You have 20 seconds to comply…

I think you’d better do what he says, Mr. Kinney

In the 1987 film Robocop, the enthusiastic compliance of Mr Kinney is ignored by the malfunctioning law-enforcement robot, ED-209, with fatal consequences. Many of the legal imperatives and regulations facing the IT world today are accompanied by an unmovable deadline and threats of punitive measures – the beleaguered IT team could be forgiven for feeling like another short-lived extra in a dystopian sci-fi movie. While the timeframe given typically exceeds 20 seconds , the deadlines are usually aggressive and non-negotiable, making the associated IT change project a high priority “must have” and the budget a “must spend”. Worse still, as evidence of economic and management frailty continues to beset many industries, regulatory bodies have “no shortage of excuses to launch … [a] clampdown”  with further compliance measures.

Comply with this

Compliance feels like a faintly vague term. What are we complying with, and who told us to do so? Here’s how one industry commentator defined compliance: The process of adherence to policies and decisions. Policies can be derived from internal directives, procedures and requirements, or external laws, regulations, standards and agreements. Consider now the following selection of regulatory or legislative changes that have emerged in the last decade or so:

compliancetable

Of course, this isn’t a one-off task. Many of these regulations require compliance not only in the first instance, but then also as part of an on-going audit and reporting process. So the “compliance work” is an annual event to build into the IT schedule. Add to this little list the efforts undertaken on in-house regulations including coding guidelines, standards adherence, code complexity criteria; it is no wonder that these efforts are forcing an unprecendented demand in IT simply to ‘keep the lights on’.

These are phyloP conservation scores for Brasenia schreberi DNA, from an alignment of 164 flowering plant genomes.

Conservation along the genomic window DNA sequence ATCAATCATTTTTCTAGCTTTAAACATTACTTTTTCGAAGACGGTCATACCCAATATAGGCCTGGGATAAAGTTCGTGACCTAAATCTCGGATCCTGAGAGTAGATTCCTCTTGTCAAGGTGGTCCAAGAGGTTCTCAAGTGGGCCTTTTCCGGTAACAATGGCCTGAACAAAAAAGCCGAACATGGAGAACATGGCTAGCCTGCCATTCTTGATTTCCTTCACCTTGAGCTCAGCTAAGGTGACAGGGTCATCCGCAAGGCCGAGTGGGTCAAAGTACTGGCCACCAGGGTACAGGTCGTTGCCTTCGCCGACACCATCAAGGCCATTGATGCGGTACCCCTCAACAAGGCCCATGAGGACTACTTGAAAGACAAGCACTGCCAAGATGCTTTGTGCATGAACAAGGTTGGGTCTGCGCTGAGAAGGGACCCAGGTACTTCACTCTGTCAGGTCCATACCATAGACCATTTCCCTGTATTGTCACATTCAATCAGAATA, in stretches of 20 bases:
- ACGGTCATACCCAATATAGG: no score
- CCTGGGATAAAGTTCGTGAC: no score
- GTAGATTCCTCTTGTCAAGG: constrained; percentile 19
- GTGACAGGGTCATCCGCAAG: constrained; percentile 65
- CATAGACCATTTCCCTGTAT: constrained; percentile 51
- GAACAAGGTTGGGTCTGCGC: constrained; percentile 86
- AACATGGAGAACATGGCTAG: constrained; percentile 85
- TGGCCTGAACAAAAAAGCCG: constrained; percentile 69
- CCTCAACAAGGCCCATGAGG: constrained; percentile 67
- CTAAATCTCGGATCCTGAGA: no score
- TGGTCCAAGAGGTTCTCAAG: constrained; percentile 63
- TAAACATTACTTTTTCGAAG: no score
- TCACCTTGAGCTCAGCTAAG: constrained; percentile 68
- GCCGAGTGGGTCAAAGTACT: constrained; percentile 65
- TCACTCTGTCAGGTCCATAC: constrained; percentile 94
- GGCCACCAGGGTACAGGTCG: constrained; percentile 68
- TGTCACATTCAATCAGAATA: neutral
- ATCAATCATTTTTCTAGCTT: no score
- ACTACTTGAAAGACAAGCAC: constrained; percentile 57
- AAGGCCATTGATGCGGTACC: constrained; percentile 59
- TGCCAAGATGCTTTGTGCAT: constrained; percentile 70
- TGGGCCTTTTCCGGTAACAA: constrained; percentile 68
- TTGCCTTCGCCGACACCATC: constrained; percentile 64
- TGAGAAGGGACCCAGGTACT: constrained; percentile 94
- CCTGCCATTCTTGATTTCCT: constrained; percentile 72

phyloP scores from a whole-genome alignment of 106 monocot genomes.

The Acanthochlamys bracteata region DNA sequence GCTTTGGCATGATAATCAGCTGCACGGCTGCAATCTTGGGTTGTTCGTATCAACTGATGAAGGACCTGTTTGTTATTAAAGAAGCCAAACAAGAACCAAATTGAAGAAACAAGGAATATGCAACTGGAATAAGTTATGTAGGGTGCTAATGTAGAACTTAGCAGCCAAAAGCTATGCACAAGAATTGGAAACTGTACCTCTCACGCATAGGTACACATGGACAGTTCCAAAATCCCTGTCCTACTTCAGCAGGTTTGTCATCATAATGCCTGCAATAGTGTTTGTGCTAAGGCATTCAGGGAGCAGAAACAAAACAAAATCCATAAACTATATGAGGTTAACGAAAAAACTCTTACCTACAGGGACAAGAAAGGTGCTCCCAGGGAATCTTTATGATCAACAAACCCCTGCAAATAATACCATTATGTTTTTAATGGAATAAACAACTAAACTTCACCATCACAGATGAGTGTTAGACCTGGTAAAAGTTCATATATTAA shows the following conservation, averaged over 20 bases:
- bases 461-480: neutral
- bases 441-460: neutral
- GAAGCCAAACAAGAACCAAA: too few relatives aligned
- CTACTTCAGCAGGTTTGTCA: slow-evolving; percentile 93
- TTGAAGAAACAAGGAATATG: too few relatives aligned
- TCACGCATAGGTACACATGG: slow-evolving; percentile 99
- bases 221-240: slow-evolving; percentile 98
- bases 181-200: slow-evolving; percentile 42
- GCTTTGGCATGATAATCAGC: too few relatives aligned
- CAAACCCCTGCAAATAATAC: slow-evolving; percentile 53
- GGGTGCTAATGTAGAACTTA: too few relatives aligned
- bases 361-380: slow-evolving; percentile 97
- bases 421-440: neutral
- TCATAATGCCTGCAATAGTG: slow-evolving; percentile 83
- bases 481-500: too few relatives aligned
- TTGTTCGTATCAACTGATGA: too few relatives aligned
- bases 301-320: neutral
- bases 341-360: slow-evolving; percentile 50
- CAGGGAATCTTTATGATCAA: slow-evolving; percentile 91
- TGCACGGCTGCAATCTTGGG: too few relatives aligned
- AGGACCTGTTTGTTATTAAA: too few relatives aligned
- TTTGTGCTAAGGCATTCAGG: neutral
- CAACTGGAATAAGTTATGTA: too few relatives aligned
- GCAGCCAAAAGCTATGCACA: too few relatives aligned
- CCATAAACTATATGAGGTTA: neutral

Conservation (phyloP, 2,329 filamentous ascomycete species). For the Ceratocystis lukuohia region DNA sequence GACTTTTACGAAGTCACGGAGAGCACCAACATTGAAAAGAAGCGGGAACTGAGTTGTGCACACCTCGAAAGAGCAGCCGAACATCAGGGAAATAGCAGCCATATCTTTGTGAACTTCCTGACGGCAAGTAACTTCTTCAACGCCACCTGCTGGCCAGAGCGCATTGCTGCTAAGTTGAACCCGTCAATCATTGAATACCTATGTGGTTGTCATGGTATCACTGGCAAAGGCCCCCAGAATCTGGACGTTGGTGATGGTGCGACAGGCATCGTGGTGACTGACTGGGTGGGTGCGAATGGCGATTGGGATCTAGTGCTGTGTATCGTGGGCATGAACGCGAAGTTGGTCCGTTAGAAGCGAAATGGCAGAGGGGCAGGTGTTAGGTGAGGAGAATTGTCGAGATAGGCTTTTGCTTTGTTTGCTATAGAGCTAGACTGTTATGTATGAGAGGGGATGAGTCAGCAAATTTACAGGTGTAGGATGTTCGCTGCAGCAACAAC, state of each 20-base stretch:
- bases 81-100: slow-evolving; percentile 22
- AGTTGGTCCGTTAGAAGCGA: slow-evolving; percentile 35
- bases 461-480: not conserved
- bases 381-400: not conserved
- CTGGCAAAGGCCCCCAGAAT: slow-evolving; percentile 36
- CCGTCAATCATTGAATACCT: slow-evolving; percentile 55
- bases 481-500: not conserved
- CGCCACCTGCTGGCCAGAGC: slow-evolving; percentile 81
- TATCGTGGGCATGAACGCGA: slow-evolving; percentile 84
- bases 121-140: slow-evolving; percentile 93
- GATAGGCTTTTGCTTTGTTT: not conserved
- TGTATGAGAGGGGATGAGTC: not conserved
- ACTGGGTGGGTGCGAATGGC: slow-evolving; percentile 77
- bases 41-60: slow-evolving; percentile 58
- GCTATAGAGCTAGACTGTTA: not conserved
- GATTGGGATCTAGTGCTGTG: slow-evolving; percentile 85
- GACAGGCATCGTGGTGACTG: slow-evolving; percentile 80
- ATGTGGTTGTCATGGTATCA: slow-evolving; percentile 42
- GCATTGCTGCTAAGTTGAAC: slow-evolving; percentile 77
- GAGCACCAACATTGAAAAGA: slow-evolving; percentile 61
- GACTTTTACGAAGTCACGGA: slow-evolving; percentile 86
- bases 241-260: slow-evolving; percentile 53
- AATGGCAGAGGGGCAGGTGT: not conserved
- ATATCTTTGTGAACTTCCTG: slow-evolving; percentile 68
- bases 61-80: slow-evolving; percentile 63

Getting Ahead of the Game
An untold variety of technical complexity awaits the intrepid IT team seeking to conform and comply with the latest round of regulations. However, such measures have a couple of key things in common:

• Core application code will need to change
• How data is stored will (usually) have to change
Irrespective of the new regulation or measure, extra elements that comprise the new activities need to be wired into the applications that currently provide that business function. It therefore holds that a fundamental approach – a lifecycle for change – is needed for IT teams to follow in order to plan and execute an effective compliance project:

1. Find it: Uncovering the breadth and depth of the required IT change
2. Fix it: Executing the change program as efficiently as possible
3. Test it: Establishing a full change validation process, incorporating data privacy needs

This lifecycle closely resembles the Software Development Lifecycle (SDLC) – unsurprisingly perhaps because there is, at the heart of both things, a major change to a core application required.

Find Your Best Practice

Having supported organizations find, fix and validate their large scale change programs since the days of Y2K and the Euro conversion, Micro Focus has provided an efficient, scientific and rapid solution for a variety of compliance activities. Whether the concern is determining the scope of the required changes, executing the application change effort itself, or establishing a secure and streamlined validation process, Micro Focus enables organizations to meet aggressive deadlines with greater confidence, enabled through smart technology.

Look out for the Micro Focus Compliance program.

[1] Harry Wilson, Daily Telegraph, 8th October 2012, “Bleak Future for the Banks of Tomorrow”

[1] http://blogs.gartner.com/paul-proctor/2013/05/13/why-i-hate-the-term-grc/

 

 

 

 

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